As we enter the giving season, I have been reflecting on our work here at the Batonga Foundation — supporting women and girls in their struggle towards equality and opportunity — and the resources we need to do it well. As an organization with a yearly budget just under one million dollars, Batonga is definitely a small fish in a big pond. And while it might seem to some that resources are out there, and one just has to go and get them, recent research and data confirms a trend that many of us feel every day: it’s hard to obtain financial resources for women and girls.
Why is that? We all know the importance of doing this work. Take Batonga. We focus on women’s economic empowerment, and providing girls and young women with the life and financial skills they need to be financially literate and independent. Not only is this work important, it is crucial if we are to reach the Sustainable Development Goals by 2030, let alone ensure that young women and girls have access to decent and sustainable employment opportunities. According to the ILO, the current global labour force participation rate for women is close to 49%, but 75% for men. That’s a difference of 26 percentage points, with some regions facing a gap of more than 50 percentage points. The urgency couldn’t be more clear, and yet, funding for programs working on these issues with the hardest-to-reach girls is scarce and incredibly hard to secure. “Aid targeting women’s economic empowerment as the principal objective remains especially low, at USD 861 million in 2013–14. This is just 2% of the aid going to the economic and productive sectors — a mere drop in the ocean” (OECD, 2019).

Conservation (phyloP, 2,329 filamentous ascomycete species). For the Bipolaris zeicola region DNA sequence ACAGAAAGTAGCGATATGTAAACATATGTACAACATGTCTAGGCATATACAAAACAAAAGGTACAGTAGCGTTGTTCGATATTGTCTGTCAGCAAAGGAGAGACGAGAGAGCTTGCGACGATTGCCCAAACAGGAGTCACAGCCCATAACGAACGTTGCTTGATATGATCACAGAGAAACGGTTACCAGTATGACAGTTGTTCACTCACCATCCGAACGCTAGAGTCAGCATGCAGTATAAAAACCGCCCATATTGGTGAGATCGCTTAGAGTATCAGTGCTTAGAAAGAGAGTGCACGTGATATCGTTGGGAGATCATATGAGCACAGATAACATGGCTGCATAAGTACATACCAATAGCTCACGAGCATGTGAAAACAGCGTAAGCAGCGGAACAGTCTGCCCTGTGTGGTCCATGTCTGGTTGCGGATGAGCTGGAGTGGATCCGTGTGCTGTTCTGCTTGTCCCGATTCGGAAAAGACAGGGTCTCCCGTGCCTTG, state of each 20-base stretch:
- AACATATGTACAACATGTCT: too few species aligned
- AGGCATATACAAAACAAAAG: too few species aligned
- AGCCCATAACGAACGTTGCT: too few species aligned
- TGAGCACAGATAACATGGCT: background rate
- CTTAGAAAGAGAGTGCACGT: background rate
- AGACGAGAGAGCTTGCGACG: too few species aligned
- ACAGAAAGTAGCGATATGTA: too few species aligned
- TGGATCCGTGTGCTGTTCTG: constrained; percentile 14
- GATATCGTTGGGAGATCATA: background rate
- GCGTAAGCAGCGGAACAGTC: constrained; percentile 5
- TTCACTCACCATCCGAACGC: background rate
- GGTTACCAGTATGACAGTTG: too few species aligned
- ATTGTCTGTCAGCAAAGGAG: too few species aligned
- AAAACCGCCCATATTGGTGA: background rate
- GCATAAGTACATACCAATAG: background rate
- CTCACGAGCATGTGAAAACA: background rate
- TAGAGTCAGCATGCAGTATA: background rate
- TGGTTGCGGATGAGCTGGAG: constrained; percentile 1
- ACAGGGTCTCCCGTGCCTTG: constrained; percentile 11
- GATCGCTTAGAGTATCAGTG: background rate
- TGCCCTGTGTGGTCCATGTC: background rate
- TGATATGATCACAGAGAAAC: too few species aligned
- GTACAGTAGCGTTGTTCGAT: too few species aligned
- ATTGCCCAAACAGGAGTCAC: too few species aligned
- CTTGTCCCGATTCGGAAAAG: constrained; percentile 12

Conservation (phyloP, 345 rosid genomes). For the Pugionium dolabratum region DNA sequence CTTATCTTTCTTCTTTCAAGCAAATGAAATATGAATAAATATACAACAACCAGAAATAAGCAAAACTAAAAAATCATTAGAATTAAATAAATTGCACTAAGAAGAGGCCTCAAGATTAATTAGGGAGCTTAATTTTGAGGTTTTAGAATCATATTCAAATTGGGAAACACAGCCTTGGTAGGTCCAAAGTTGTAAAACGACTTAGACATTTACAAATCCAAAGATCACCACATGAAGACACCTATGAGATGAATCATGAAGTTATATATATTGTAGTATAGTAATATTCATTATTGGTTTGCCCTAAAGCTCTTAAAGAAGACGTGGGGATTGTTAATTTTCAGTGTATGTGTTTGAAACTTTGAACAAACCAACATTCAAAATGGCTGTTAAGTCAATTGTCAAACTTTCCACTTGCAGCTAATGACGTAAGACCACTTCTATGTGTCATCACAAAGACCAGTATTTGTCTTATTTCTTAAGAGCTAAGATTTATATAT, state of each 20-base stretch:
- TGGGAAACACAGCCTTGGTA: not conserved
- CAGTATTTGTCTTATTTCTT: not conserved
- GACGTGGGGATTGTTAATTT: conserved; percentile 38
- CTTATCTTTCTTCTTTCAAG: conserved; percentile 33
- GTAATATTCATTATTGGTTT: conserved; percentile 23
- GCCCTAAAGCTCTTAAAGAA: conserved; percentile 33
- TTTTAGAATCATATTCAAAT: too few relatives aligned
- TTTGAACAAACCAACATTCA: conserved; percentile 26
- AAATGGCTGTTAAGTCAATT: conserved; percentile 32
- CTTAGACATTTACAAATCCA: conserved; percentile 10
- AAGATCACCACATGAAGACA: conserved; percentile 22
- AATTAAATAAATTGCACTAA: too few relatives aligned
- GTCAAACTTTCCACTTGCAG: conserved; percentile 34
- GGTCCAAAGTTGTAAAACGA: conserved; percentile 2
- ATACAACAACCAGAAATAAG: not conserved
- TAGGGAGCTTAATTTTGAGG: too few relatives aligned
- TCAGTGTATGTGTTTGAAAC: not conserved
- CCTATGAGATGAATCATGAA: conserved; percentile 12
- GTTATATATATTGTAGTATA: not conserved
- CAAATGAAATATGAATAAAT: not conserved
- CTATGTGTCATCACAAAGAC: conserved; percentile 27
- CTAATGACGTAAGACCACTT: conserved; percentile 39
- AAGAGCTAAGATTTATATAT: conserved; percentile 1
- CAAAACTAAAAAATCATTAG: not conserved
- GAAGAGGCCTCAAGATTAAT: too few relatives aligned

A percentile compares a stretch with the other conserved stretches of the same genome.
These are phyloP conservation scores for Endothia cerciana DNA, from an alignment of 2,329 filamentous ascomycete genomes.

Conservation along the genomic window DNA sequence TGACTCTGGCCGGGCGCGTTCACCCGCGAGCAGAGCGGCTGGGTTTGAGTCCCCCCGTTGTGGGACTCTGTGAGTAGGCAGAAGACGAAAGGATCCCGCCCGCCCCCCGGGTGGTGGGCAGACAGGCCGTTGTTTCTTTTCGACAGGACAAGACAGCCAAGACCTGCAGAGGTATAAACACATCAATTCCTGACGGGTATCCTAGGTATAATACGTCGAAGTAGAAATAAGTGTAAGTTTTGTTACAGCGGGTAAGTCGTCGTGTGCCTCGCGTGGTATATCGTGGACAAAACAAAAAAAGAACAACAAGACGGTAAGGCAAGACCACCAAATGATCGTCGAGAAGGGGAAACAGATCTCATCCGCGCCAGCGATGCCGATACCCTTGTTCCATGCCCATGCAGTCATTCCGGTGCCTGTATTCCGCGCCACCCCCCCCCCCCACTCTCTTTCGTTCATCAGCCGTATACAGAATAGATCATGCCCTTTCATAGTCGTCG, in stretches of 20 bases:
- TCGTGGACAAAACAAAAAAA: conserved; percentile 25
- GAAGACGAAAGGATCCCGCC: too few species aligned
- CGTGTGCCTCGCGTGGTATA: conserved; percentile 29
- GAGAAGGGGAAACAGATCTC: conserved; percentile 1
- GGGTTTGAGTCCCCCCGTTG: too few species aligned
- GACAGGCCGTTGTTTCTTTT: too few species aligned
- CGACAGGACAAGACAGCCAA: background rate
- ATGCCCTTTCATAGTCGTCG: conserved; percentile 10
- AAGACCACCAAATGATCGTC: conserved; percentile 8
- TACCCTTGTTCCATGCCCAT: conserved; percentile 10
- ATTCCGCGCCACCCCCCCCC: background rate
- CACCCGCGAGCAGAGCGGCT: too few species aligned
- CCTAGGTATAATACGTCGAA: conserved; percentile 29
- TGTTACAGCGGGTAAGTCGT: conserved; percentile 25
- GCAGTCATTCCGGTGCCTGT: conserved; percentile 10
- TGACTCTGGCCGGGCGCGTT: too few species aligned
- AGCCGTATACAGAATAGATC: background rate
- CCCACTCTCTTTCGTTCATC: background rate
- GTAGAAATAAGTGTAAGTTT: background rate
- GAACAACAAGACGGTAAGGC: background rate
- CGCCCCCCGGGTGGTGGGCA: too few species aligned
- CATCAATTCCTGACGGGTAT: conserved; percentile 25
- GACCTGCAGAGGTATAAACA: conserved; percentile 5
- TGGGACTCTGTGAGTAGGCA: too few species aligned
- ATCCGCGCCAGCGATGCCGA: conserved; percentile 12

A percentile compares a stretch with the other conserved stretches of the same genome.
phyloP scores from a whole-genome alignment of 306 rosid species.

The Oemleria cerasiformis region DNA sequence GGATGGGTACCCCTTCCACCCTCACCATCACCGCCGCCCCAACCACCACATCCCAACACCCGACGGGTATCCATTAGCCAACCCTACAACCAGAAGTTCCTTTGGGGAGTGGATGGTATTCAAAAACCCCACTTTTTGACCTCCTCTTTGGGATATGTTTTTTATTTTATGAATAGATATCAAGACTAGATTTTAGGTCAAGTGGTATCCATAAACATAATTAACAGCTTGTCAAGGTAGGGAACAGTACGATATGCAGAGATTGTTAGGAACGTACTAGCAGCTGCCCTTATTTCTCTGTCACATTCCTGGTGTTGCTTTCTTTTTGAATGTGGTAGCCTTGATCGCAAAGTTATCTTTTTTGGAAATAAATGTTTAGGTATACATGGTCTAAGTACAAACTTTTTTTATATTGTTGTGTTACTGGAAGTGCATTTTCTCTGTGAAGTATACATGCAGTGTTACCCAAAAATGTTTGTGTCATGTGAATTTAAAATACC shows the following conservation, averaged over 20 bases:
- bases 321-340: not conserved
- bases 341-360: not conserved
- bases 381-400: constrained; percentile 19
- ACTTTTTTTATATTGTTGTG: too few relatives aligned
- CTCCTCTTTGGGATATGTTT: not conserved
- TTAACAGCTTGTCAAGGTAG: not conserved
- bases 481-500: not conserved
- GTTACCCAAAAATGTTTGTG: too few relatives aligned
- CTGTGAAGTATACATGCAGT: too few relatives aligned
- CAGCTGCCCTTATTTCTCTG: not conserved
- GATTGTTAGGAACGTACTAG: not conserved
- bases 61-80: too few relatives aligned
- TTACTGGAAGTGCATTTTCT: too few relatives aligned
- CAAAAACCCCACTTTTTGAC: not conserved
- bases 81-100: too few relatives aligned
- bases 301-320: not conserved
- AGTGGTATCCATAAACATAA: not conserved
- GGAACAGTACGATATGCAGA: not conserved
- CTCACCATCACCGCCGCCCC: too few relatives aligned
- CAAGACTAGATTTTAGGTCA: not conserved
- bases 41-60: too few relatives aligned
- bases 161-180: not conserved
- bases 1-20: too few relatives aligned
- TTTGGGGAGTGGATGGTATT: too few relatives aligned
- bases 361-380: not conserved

The truth is, we have to do a better job at explaining why this investment is so crucial for the future of our world. By not investing in these issues, we are not investing in the backbone of the global women’s rights movement, leaving it with little room to innovate and expand. Research has shown that about 71% of nonprofits dedicated to women and girls have budgets of less than $50,000 — and that includes staff wages and benefits — when many major global development organizations operate with over $100 million each year. We’re also falling short of the investments we need to actually fix the problems we are addressing in the first place. Organization on the ground, working on the front lines of gender inequality, lack the resources they need to scale impact. For example, Batonga Foundation is now serving just below 4,000 girls and young women in rural Benin. With the right resources, we could rapidly double that number, since villages around those we serve have been asking for us to come and run our programs there too. With careful planning, we could multiply that number by five within a year. Our model works, and there is a demand for us to grow to scale. But the truth is, we just don’t have that financial pipeline to help us get there.
A recent article shared that only 1.6% of Americans’ charitable giving goes toward nonprofits helping women and girls. But this number doesn’t have to stay that low. This giving season, I invite you to give to an organization like Batonga Foundation who is doing this work. Give small, give big, give what you can, but give intentionally. Only when we manage to raise the amount of resources available to tackling gender inequality will we deliver on our promise of leaving no girl behind!